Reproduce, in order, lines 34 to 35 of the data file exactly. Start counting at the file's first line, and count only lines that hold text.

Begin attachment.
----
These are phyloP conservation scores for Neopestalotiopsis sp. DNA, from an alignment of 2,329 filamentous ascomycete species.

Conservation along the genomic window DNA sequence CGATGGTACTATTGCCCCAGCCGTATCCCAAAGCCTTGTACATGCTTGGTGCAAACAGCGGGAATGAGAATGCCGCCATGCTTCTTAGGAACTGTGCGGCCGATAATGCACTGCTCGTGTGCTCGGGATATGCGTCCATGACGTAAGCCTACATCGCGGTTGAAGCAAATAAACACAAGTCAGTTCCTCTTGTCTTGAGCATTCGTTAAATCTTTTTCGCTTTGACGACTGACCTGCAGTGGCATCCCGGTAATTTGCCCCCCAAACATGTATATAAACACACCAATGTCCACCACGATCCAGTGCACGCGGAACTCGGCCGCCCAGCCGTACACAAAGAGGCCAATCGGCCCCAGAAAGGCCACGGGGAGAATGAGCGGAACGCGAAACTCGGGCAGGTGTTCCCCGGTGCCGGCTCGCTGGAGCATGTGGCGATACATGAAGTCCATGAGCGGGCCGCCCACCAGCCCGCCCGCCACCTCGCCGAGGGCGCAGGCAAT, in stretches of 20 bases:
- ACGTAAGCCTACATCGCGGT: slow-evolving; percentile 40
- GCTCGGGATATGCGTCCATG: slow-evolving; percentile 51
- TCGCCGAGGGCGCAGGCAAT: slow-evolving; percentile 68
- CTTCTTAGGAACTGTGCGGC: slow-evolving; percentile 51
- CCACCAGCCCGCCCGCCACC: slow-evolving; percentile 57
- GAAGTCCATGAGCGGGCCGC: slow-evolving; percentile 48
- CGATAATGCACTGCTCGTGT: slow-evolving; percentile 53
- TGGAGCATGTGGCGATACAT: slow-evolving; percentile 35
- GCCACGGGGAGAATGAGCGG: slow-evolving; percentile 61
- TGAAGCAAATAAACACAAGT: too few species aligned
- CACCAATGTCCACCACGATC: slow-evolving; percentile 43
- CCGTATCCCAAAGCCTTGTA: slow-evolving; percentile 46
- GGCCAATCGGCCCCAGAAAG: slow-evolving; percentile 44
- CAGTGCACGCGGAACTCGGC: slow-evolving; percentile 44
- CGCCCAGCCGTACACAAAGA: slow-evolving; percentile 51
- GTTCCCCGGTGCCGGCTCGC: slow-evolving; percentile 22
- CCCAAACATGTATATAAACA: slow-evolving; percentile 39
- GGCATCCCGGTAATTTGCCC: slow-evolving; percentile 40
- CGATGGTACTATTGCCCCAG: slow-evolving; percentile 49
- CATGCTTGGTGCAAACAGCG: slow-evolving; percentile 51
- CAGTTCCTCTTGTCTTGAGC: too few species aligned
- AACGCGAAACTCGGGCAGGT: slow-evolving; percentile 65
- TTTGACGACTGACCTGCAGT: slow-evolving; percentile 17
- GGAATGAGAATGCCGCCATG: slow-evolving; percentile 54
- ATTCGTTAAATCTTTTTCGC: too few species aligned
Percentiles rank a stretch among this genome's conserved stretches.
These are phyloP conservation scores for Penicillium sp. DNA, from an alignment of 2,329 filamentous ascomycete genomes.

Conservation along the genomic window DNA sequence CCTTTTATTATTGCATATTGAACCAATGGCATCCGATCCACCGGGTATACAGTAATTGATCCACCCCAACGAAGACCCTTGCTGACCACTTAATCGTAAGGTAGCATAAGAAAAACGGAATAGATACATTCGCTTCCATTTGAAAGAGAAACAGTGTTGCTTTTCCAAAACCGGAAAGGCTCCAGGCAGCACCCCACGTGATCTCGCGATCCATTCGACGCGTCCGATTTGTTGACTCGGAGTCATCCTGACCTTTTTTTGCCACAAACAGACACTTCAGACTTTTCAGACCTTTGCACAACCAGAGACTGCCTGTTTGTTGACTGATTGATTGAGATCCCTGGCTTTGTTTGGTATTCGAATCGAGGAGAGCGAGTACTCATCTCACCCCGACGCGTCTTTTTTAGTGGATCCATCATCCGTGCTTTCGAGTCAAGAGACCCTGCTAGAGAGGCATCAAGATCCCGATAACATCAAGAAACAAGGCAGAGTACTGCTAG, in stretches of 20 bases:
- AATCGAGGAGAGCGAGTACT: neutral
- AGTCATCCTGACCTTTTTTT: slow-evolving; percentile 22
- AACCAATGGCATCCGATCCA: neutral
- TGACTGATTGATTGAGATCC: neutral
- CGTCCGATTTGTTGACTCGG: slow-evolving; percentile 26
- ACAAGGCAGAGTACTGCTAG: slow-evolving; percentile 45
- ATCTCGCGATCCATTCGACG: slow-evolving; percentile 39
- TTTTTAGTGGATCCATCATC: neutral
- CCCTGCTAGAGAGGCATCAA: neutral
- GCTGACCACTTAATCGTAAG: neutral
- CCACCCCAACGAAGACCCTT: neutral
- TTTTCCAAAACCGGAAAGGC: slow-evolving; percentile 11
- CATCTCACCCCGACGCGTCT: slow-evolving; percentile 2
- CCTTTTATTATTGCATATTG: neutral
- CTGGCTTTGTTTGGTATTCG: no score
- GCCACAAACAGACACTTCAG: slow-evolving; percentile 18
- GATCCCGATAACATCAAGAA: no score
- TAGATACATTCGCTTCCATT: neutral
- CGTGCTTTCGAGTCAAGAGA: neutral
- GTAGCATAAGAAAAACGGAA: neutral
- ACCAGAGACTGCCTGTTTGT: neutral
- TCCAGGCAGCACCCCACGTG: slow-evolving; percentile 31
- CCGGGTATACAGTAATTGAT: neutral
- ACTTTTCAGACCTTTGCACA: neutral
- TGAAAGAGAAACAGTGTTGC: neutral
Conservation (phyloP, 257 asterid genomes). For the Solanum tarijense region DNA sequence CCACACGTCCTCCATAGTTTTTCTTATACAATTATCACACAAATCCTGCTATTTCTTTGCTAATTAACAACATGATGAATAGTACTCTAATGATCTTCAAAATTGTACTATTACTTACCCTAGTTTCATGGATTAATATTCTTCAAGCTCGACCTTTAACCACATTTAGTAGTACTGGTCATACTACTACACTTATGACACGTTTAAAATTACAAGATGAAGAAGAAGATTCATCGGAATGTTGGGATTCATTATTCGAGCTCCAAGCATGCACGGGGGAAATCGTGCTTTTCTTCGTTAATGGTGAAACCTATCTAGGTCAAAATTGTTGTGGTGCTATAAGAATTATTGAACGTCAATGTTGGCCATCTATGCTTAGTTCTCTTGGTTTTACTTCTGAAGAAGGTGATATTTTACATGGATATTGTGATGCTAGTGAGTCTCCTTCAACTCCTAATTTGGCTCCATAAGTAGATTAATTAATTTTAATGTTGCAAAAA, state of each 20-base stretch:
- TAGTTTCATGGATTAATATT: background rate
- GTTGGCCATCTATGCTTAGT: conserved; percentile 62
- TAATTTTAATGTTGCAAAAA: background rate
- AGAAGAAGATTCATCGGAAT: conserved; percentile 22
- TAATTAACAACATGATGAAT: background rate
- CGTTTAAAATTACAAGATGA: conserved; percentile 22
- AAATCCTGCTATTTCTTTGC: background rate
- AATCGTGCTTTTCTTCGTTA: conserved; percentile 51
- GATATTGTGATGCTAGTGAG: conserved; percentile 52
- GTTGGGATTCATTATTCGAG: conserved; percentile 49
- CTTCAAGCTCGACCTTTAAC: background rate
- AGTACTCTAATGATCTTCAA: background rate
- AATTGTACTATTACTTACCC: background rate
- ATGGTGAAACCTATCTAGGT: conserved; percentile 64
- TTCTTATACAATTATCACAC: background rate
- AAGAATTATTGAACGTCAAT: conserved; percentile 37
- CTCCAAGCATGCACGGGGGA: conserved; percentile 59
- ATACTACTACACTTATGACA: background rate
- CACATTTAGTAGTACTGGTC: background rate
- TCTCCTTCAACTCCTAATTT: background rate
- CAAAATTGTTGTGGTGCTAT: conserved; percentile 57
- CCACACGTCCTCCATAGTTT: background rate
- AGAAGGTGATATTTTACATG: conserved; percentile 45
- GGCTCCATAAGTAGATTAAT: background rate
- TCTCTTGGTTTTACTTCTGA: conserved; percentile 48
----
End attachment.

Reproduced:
- TGACTGATTGATTGAGATCC: neutral
- CGTCCGATTTGTTGACTCGG: slow-evolving; percentile 26